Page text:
The Battle of Britain (10 July–31 October 1940) is the name given to the defence of the UK by the RAF against an onslaught by the Luftwaffe. The three statements are explained as follows:

(1) In a speech on 18 June Winston Churchill said "... What General Weygand has called The Battle of France is over. The battle of Britain is about to begin... The whole fury and might of the enemy must very soon be turned on us. Hitler knows that he will have to break us in this island or lose the war. If we can stand up to him, all Europe may be free and the life of the world may move forward into broad, sunlit uplands. But if we fail, then the whole world, including the United States,... will sink into the abyss of a new Dark Age."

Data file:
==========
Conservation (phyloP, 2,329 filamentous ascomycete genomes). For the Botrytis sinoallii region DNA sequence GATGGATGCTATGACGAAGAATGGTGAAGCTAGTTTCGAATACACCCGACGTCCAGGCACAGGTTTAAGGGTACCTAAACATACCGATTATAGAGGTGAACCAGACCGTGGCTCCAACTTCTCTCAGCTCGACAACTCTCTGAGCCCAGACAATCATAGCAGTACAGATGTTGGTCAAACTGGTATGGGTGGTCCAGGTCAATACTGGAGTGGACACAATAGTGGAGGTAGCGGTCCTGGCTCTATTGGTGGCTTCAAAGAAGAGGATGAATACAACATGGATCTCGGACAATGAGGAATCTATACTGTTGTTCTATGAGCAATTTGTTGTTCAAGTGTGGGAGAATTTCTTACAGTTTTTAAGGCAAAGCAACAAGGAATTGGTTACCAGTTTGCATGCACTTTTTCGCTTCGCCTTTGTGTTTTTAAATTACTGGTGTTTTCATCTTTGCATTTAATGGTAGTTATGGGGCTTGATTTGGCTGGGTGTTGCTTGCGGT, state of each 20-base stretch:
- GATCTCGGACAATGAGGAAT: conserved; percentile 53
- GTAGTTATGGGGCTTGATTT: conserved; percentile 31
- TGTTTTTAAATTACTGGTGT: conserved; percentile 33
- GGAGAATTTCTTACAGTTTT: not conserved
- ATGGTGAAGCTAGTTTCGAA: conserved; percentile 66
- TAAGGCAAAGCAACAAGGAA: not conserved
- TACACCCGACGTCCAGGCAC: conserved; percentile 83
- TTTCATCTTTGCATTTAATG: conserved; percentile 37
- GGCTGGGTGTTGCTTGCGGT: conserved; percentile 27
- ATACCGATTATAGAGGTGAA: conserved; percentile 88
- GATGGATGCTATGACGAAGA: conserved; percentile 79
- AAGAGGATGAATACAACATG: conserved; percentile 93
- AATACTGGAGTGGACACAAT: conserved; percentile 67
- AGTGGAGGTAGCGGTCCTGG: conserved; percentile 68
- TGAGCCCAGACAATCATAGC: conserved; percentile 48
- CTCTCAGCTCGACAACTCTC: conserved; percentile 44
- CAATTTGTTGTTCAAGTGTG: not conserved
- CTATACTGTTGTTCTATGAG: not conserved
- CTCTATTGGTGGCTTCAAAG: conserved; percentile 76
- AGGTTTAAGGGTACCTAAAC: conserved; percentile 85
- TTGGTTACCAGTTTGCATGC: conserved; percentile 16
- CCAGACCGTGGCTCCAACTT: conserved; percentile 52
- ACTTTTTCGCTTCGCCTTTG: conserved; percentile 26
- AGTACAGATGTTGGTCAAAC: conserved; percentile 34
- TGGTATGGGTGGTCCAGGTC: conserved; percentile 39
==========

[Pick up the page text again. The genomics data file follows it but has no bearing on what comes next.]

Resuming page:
(2) An important factor in maintaining public morale was the continued presence in London of King George VI and his wife Queen Elizabeth. On 24 September, in recognition of the bravery of civilians, the King inaugurated the award of the George Cross.

(3) Because of Britain's geography, an assault could only come from the sea or the air and a seaborne assault would require air superiority. Air attacks had to come across the English Channel or, more perilously, across the North Sea.

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